Perhaps most would shrink from claiming to have reached this state in its perfection. Even an Apostle said: “Not as though I had already attained.” He pressed to the goal, forgetting the things that were behind. Thus, from the humble beginning of a gentle touch has come this “fullness of blessing.”

There is such an experience as “conversion.” It is not a mechanical process or a mere gush of emotion. It is a transaction in the realm of the spirit, where deep calleth unto deep, registering itself outwardly. This paper is meant to encourage disappointed souls to come down to simplicity—to the child-stature—to be willing to begin where God begins with them; to be tender toward the tendering touches of His Grace. Loving His appearing in them in this lowly form they will be like the wise men from the east in the Gospel story, who rejoiced greatly when they saw the star of the Messiah. The star was not the Christ but it led them to the Christ. And having found Him they fell down and worshipped Him.

Max I. Reich joined Friends in 1904. It was through the writings of a great evangelical Quaker, Stephen Grellet, that he was introduced to Quakerism, and he became one of the last of the ministers of the evangelical tradition. His son has observed that “his passing seems to mark the close of an era of evangelical fervor.”

The first seventeen years of his life he lived as an orthodox Jew. Then he heard the words, “he that believeth on me, though he were dead, yet shall he live.” Soon after this he found himself on his knees confessing his belief in Jesus before God. “Immediately upon this confession,” he says, “it seemed as if a great weight had been lifted of my heart and mind and I felt as if the Father himself had come forth and kissed me.” This decision meant a complete break with his family and the religious community in which he had been reared.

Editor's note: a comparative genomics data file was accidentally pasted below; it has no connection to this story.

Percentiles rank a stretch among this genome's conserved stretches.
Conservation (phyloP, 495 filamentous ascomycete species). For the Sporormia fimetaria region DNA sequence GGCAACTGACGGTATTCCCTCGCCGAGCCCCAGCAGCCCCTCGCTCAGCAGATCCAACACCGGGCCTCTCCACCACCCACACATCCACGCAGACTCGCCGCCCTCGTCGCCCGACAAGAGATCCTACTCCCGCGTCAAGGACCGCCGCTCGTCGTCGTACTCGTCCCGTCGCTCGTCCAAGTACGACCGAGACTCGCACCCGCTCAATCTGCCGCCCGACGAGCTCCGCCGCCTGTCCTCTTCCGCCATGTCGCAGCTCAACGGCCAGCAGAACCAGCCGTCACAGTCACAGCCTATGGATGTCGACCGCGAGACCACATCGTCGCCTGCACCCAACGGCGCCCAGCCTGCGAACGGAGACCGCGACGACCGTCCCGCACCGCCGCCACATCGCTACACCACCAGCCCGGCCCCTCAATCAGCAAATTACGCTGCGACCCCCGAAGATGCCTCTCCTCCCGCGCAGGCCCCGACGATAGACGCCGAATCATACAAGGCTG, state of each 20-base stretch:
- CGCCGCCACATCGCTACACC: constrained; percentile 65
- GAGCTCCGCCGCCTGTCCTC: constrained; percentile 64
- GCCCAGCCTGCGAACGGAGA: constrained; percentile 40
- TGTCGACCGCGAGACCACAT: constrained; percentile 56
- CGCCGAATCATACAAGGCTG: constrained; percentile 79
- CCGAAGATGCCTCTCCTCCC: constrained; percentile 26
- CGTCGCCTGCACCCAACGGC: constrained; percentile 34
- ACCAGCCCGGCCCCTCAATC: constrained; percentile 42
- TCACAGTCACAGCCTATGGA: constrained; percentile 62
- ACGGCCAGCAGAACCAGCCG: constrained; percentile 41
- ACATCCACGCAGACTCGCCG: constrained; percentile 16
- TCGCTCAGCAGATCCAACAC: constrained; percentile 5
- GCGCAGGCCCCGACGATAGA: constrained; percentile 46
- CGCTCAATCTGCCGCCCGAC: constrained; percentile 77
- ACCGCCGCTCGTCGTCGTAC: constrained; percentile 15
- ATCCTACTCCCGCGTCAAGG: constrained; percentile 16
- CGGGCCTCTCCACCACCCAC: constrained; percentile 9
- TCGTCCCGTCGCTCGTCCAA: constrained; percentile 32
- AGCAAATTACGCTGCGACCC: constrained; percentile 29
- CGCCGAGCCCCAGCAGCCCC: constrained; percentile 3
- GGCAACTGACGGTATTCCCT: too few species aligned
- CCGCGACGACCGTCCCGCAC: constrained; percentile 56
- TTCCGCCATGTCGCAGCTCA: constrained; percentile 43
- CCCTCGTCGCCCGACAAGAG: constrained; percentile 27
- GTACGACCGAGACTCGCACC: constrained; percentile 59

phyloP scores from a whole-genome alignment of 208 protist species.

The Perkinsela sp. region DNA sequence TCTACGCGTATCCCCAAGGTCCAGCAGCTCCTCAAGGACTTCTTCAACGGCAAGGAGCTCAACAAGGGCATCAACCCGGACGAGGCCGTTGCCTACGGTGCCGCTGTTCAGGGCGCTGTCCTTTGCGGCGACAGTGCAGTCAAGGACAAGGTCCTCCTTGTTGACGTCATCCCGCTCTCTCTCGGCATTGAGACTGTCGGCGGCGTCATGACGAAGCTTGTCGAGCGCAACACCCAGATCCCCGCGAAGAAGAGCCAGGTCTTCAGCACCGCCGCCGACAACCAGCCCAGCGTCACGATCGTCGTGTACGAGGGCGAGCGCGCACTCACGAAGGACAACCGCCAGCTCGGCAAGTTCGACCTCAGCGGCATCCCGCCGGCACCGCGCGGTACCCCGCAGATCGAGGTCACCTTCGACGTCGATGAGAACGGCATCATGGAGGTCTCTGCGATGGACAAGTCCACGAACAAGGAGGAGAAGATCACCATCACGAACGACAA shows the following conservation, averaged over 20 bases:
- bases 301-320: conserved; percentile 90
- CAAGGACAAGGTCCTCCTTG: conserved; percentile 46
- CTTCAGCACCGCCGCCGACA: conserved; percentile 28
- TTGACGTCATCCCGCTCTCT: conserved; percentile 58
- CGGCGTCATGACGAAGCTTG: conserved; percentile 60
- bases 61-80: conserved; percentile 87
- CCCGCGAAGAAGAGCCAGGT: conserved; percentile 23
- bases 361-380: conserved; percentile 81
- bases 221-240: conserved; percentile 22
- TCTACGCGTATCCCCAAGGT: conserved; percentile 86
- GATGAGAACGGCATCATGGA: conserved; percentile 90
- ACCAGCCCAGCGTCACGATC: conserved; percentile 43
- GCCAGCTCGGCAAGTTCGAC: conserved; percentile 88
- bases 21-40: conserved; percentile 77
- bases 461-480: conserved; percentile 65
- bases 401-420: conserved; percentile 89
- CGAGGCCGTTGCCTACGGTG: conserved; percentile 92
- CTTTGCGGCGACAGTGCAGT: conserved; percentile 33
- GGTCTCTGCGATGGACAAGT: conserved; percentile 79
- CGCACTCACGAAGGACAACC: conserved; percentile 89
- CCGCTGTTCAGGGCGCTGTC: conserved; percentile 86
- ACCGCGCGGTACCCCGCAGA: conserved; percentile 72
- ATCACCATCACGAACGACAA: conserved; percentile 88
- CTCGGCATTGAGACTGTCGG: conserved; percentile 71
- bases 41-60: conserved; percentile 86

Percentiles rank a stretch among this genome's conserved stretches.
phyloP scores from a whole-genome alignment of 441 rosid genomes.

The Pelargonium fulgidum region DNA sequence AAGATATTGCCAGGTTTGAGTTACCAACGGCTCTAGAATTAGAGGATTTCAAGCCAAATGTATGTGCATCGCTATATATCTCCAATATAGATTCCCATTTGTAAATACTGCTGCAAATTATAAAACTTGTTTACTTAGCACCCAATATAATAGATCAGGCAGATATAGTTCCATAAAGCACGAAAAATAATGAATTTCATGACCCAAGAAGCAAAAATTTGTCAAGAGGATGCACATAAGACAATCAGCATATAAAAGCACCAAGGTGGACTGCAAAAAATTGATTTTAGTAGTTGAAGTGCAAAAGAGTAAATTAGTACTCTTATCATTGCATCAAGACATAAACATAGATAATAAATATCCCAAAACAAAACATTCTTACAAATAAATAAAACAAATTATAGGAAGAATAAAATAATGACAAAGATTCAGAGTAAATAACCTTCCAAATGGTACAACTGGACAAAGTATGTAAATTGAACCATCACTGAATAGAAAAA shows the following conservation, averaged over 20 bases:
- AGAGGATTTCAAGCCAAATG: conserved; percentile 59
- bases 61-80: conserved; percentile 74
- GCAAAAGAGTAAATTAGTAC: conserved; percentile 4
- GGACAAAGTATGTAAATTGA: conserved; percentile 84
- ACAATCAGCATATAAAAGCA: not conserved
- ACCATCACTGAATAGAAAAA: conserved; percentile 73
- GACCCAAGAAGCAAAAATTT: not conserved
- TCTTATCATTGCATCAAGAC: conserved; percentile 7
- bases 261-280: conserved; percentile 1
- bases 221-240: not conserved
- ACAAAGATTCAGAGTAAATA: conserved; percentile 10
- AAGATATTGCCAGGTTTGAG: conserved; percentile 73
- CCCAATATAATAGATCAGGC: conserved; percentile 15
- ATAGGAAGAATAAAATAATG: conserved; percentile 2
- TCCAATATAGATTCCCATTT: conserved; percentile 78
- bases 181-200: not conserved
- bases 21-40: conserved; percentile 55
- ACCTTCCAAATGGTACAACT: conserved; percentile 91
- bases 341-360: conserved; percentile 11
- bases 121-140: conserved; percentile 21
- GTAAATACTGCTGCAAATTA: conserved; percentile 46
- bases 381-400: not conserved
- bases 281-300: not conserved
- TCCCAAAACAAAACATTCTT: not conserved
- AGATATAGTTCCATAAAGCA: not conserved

His message as a Quaker minister was closely related to his knowledge of Judaism and his personal encounter with Jesus Christ. His ministry was always aimed toward gathering to the Lord, and he knew that the God who seeks to gather all men to himself in Christ is also the God of Abraham, the God of Isaac and the God of Jacob.

After he came to settle near Philadelphia, he became associated with the Tract Association of Friends and was an active member from 1918 to 1944. During this time he wrote a number of tracts that were published by the association, and it is fitting at this time that some of these that deal with his testimony for Christ should be republished by the Association that he served so well.

Lewis Benson, 1952.